A bill that would bolster two Florida private school choice programs is headed to Gov. Rick Scott after recieving bipartisan support in both chambers of the state Legislature.
The bill would increase per-student funding for tax credit scholarships. Scholarships right now are capped at about 82 percent of Florida’s core per-pupil public school operating funding.
The bill would allow low-income children to receive scholarships ranging from about 88 percent of average per-pupil funding in the Florida Education Finance Program (about $6,354 under the budget deal negotiated by lawmakers) in elementary school to 96 percent (or about $6,931) in high school, where private school tuition tends to be more expensive.
The legislation would also allow military families to apply for the school choice program year-round. And it would increase maximum scholarships in a branch of the program that reimburses transportation expenses for children attending public schools across district lines from $500 per student to $750.
The measure would also expand the list of conditions that allow students to qualify for Gardiner scholarships, which provide education savings accounts for children with special needs. The program would be open to children who are visually or hearing-impaired, those with traumatic brain injuries, and other children whose special needs qualify them for individualized education programs.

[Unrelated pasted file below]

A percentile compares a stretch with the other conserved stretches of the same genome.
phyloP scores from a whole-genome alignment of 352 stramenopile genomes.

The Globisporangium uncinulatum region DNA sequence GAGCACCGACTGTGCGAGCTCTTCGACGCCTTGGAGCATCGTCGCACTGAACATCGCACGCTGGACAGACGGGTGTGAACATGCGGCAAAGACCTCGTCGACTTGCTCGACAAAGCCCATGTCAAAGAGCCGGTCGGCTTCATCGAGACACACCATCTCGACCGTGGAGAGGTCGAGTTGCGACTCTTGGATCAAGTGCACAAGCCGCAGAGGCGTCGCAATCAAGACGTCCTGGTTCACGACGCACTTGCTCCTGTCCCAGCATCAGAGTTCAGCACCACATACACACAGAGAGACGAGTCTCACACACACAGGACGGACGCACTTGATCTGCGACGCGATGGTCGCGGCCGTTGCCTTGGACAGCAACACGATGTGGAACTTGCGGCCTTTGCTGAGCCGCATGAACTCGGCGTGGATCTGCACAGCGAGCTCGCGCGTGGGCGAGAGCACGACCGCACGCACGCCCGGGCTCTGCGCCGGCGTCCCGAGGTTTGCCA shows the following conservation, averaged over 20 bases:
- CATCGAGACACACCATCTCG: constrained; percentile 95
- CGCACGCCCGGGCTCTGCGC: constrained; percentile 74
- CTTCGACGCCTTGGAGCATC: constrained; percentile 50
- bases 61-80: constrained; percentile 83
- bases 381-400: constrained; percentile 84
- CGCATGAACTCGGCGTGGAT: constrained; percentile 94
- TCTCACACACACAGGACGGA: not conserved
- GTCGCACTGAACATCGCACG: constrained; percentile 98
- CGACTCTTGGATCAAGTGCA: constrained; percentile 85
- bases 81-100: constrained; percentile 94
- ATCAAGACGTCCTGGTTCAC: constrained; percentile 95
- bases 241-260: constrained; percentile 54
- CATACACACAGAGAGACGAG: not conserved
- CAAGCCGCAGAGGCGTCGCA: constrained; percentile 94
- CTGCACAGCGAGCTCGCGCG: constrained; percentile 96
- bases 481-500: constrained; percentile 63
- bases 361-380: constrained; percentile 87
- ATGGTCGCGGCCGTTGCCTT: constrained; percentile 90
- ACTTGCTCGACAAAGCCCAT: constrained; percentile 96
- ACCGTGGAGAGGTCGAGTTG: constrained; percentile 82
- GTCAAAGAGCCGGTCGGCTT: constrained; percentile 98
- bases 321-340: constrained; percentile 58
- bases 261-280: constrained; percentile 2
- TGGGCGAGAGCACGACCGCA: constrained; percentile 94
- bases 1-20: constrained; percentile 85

Step Up For Students, which publishes this blog, helps administer both programs.
During a heated debate on the Senate floor, critics said they supported special needs scholarships and lamented the two programs were tied together in a single bill. They also said they worried about diverting funding from public schools.
Sen. Gary Farmer, D-Lighthouse Point, said funding for Florida’s public schools remains far below the national average.
“We simply are not doing enough for our public schools,” he said. “I know I may sound like a broken record. But until we can catch up and address funding our public schools, I don’t believe we should be engaging in these kind of tax credit school vouchers for private schools.”
Supporters like Darryl Rouson, D-St. Petersburg, said they believed in supporting public schools and private school choice at the same time. They said the bill would not steer additional funding from public schools, and that tax credit scholarships save the state money, which can be plowed back into public schools.
“I am for public education,” Rouson said, noting he has sent all of his children to public schools.
At the same time, he said, his youngest child had cognitive difficulties and needed to accept a McKay scholarship to attend a private school. And low-income students in his district who struggle in their assigned schools should have access to institutions like Academy Prep Center, a college preparatory private school for low-income children.